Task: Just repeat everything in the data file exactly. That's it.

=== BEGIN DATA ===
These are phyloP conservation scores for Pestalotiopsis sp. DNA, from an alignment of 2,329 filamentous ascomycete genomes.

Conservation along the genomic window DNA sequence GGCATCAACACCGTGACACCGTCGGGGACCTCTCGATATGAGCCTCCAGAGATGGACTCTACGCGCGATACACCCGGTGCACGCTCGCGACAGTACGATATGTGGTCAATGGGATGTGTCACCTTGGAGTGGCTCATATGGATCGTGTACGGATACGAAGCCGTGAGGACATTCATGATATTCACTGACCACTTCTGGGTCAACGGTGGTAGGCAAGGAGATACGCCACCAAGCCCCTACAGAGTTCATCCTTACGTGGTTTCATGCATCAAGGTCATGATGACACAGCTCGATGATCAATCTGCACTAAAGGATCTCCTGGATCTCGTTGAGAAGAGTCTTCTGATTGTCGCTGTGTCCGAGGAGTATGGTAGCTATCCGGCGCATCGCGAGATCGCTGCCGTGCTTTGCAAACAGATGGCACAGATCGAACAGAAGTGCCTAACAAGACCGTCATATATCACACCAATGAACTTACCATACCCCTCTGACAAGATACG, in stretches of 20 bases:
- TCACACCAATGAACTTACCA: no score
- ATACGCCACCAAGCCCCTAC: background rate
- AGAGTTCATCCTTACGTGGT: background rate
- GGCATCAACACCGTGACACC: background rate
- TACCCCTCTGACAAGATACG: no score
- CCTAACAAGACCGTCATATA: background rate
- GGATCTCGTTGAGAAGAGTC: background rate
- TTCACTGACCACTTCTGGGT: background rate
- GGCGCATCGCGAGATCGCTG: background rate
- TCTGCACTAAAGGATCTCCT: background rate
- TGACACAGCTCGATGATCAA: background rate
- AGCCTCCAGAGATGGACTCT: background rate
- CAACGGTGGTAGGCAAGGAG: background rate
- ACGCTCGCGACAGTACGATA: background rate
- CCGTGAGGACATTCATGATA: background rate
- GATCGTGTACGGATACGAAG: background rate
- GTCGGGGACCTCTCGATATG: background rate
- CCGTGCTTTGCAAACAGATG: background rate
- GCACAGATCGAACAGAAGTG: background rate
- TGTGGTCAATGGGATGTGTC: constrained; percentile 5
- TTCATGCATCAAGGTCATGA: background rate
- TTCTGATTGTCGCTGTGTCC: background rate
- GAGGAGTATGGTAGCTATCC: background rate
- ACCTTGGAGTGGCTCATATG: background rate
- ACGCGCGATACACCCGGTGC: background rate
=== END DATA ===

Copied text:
These are phyloP conservation scores for Pestalotiopsis sp. DNA, from an alignment of 2,329 filamentous ascomycete genomes.

Conservation along the genomic window DNA sequence GGCATCAACACCGTGACACCGTCGGGGACCTCTCGATATGAGCCTCCAGAGATGGACTCTACGCGCGATACACCCGGTGCACGCTCGCGACAGTACGATATGTGGTCAATGGGATGTGTCACCTTGGAGTGGCTCATATGGATCGTGTACGGATACGAAGCCGTGAGGACATTCATGATATTCACTGACCACTTCTGGGTCAACGGTGGTAGGCAAGGAGATACGCCACCAAGCCCCTACAGAGTTCATCCTTACGTGGTTTCATGCATCAAGGTCATGATGACACAGCTCGATGATCAATCTGCACTAAAGGATCTCCTGGATCTCGTTGAGAAGAGTCTTCTGATTGTCGCTGTGTCCGAGGAGTATGGTAGCTATCCGGCGCATCGCGAGATCGCTGCCGTGCTTTGCAAACAGATGGCACAGATCGAACAGAAGTGCCTAACAAGACCGTCATATATCACACCAATGAACTTACCATACCCCTCTGACAAGATACG, in stretches of 20 bases:
- TCACACCAATGAACTTACCA: no score
- ATACGCCACCAAGCCCCTAC: background rate
- AGAGTTCATCCTTACGTGGT: background rate
- GGCATCAACACCGTGACACC: background rate
- TACCCCTCTGACAAGATACG: no score
- CCTAACAAGACCGTCATATA: background rate
- GGATCTCGTTGAGAAGAGTC: background rate
- TTCACTGACCACTTCTGGGT: background rate
- GGCGCATCGCGAGATCGCTG: background rate
- TCTGCACTAAAGGATCTCCT: background rate
- TGACACAGCTCGATGATCAA: background rate
- AGCCTCCAGAGATGGACTCT: background rate
- CAACGGTGGTAGGCAAGGAG: background rate
- ACGCTCGCGACAGTACGATA: background rate
- CCGTGAGGACATTCATGATA: background rate
- GATCGTGTACGGATACGAAG: background rate
- GTCGGGGACCTCTCGATATG: background rate
- CCGTGCTTTGCAAACAGATG: background rate
- GCACAGATCGAACAGAAGTG: background rate
- TGTGGTCAATGGGATGTGTC: constrained; percentile 5
- TTCATGCATCAAGGTCATGA: background rate
- TTCTGATTGTCGCTGTGTCC: background rate
- GAGGAGTATGGTAGCTATCC: background rate
- ACCTTGGAGTGGCTCATATG: background rate
- ACGCGCGATACACCCGGTGC: background rate